Wednesday, 27 January 2016

Toy Fair London Kid Tech Highlights

We got to see some cool kid tech at the London Toy Fair this week. We were pleasantly surprised! In the past mainstream kids tech toys haven't demanded much more that button pressing from kids. Now we're seeing a lot of toys that allow kids to explore technology for themselves, and we're seeing a younger age group being targetted. Yes, there's still lots of cool stuff for the 8+ crowd but we're seeing a lot more for younger age groups than we have in the past. This is fantastic, we know from our clubs, schools and our own children that children are very capable of absorbing technical concepts at an early age.

Let's take a look at our favourites from the show:

  • The Sam Science Museum Inventor Kit is the latest kit from Kickstarter graduates SAM Labs. Sam Labs wireless electronics building blocks allow kids, families and hobbyists to develop cool tech projects that don't need to be physically connected together. This is a big deal! The flexibility of a wireless solution comes at a cost, but for the projects that really benefit from it we think it's worth it.

    The Inventor Kit contains a Light Sensor, Buzzer, Tilt Sensor and DC Motor and includes 5 STEM-themed activities to get you started.

    There's a competition to create a cool project with the SAM Science Museum Inventor Kit and win lots of SAM goodies, but you'll have to be quick. The closing date is Jan 29th 2016.

  • LEGO has a new Nexo Knights range which is set in a high-tech world with characters from medieval history and fantasy.

    There's an accompanying game app which can be updated by scanning physical shields from the Nexo Knights sets.

    My kids have already spotted this range and really like the idea.

  • The new K'Nex Robotics system looks great. This is aimed an the education market, but we think it would be great for families too. Lots of kids already have big collections of K'Nex and it would be great to be able to create proper programmable robots with it. We've covered the Mighty Makers range from K'Nex before and we're pleased to see more products including a film studio which kids can use a mobile phone with.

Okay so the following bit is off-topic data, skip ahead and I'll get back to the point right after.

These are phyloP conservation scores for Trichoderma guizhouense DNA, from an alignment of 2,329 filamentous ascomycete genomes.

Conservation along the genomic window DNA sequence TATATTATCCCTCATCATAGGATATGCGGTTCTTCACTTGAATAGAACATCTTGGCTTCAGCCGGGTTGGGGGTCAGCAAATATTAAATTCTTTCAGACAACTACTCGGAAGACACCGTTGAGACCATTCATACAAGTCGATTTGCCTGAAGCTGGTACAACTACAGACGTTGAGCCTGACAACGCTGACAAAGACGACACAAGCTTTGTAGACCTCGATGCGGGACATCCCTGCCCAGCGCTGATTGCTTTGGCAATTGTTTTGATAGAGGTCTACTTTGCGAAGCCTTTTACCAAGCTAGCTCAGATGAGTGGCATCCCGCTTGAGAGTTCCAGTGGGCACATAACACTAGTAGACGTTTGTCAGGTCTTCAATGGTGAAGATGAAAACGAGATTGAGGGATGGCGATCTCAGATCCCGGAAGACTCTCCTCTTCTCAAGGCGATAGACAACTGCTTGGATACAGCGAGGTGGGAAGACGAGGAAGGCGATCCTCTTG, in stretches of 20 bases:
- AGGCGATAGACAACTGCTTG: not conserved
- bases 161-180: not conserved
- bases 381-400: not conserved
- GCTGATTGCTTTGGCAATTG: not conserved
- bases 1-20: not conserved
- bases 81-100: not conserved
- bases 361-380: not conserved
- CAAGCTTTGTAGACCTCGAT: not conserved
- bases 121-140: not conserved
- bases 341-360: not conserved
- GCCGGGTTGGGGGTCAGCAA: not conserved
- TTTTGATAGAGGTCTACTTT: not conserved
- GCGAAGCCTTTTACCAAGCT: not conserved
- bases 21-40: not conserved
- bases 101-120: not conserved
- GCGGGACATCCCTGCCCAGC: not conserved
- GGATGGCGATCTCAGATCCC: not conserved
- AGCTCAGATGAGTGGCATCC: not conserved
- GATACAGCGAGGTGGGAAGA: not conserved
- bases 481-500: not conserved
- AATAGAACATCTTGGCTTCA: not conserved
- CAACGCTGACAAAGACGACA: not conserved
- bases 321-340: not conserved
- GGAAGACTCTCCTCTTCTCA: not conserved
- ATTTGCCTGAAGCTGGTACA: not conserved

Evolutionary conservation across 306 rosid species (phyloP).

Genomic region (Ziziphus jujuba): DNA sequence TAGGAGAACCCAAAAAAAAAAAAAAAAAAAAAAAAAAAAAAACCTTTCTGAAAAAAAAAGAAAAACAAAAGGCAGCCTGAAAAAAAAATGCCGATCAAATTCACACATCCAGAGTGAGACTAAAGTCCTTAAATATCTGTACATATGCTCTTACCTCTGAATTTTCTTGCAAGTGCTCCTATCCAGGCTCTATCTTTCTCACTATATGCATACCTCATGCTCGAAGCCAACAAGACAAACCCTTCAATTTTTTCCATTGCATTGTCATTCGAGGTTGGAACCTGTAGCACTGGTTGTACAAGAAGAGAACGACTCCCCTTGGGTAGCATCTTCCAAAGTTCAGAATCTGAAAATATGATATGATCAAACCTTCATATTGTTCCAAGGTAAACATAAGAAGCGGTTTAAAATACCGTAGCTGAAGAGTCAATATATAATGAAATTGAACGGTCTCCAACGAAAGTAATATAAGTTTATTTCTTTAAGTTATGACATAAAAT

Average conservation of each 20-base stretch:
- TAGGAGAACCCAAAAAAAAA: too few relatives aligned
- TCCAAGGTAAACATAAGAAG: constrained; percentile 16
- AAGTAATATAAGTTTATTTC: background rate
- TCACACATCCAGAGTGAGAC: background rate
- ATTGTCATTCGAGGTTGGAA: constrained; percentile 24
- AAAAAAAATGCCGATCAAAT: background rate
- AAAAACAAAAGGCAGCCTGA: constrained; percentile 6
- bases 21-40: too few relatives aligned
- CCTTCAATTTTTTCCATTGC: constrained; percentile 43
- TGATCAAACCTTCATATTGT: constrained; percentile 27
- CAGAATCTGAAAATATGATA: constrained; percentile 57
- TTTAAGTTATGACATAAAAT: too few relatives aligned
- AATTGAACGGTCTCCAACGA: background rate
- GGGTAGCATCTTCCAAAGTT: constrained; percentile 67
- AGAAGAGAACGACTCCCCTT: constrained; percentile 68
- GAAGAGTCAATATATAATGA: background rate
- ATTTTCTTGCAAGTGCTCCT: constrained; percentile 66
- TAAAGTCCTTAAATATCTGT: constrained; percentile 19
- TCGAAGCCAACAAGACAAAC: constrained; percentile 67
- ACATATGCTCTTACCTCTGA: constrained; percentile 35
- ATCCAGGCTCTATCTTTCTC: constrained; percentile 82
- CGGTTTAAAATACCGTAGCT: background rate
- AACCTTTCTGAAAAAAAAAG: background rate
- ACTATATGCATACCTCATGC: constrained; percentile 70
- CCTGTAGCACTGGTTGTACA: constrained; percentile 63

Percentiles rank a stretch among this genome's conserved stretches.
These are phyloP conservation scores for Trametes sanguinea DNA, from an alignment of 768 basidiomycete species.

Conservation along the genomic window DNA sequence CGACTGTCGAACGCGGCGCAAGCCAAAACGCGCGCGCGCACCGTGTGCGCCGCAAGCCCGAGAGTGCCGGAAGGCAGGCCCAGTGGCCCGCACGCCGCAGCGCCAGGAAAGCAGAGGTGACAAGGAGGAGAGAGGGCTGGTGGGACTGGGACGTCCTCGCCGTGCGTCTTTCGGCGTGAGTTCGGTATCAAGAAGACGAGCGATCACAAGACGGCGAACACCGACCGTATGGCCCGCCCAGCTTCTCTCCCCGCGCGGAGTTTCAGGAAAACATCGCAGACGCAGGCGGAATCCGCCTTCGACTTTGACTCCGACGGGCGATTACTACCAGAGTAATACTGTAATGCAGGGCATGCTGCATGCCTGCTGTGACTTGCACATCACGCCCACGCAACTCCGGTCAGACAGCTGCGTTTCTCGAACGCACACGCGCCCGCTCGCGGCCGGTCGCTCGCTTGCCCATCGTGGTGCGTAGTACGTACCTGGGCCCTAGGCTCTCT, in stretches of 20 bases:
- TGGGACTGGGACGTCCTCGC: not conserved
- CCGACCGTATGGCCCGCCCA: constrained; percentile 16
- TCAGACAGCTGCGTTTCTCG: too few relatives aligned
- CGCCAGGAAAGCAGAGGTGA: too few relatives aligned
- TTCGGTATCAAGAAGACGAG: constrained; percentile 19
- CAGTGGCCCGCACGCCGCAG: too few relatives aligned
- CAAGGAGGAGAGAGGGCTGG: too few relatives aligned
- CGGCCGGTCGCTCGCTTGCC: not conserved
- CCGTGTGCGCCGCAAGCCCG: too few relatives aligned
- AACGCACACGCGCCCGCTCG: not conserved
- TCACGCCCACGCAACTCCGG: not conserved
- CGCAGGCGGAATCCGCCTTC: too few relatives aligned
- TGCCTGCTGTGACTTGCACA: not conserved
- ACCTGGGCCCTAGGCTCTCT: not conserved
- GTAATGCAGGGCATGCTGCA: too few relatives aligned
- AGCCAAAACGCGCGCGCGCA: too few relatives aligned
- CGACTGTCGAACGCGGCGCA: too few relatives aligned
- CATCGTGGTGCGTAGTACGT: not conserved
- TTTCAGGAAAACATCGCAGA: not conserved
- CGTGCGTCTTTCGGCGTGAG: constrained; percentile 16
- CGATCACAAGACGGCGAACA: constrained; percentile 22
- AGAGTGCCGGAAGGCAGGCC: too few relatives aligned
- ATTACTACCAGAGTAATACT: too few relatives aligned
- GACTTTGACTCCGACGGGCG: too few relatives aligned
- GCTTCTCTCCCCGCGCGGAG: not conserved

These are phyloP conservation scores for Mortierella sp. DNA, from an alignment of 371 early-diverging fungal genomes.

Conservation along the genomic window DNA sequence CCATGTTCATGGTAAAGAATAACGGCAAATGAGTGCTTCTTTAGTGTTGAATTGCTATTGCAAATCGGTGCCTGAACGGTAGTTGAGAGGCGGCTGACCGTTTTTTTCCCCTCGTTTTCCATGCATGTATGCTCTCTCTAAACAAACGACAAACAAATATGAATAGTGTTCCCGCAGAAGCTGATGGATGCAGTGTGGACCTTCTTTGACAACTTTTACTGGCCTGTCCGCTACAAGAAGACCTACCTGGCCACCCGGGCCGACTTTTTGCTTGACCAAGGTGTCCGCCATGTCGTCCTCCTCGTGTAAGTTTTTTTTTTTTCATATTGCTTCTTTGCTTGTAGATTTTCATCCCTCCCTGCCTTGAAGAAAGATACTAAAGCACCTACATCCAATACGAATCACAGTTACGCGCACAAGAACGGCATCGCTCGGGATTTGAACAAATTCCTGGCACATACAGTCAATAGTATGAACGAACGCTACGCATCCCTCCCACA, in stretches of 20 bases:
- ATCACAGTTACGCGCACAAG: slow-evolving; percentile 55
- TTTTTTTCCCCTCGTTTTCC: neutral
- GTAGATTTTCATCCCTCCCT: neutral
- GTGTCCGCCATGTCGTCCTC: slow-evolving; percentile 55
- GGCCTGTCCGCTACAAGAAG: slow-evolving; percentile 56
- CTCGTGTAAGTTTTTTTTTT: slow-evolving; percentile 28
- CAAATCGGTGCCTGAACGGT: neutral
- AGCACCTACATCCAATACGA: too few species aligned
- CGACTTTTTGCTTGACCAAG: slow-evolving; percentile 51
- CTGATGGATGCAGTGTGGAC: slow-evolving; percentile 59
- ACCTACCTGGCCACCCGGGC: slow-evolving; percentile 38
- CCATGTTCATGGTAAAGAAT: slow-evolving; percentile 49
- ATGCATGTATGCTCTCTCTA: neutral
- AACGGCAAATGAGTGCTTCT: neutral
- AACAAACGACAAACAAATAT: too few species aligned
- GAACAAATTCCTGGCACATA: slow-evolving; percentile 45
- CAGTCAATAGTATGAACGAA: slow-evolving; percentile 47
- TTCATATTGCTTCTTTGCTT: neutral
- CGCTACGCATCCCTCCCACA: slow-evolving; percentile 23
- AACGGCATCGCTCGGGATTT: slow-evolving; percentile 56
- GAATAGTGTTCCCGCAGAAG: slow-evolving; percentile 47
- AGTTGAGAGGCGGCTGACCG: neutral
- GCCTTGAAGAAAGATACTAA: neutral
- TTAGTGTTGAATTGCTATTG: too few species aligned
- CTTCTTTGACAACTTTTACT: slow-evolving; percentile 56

• We got to see the Meccano Micronoids that we included in our CES Kid Tech roundup. These are less expensive and involve less building, but still have some programmability. We also got to see the new upgraded Meccanoid G16 and G16KS too, these are the next generation of the G15 robots which we have been enjoying.

  • Thames & Kosmos have a great robotics line including the Smart Robotics robot kit which is programmable from a tablet. What really caught our eye was their new programmable games controller kit which will allow kids to develop games that run on a tablet and control them from a physical controller. It will also be possible to plug in external electronics components to extend the possibilities. Definitely one we'll be keeping our eye on. 

  • Clementoni are bringing out a new version of their low cost robot kit and this time it's programmable from a tablet. Lots of the robot kits we use are fantastic but expensive. Clementoni are managing to release robot kits that will be affordable for more families and still develop tech skills.

  • VTech are continuing to update their kid camera line and kid smartwatches and also their Toot Toot line for little kids. We were also excited to see an upcoming line that is very much in line with our goals here at Tech Age Kids, more on that in a future post.

  • Magformers are extending their range of magnetic construction toys with more Hi-Tech sets that include electronics components. They components with motors, LEDs and sounds so kids can build their own electronic toys. New models are USB rechargeable which parents will appreciate.

  • Skroppy is a new tech toy for encouraging physical activity. It's a game for up to four players where you have to jump at the right time and it gets harder as the game progresses. It can be played indoors (if you have enough space) and taken outdoors. We had a go and it looks like one to watch.

  • We love construction toys and LaQ is not widely known in the UK, although it is elsewhere. It offers a really different building style to stud-based blocks so you can create useful objects and smooth contours.

  • The Games Gang were there with their Jigpix high-tech jigsaw puzzles. The pieces are all the same shape and have emojis on to identify them, the accompanying app shows you where to place them. This means that lots of images can be created from the same pieces. We also liked their 6-fold games boards - we love board games but they usually take up so much space!

There was lots more there and we'll be going into more detail on some new products in coming weeks. Overall we were really pleased to see the focus moving to tech toys that encourage kids to explore, design and create.

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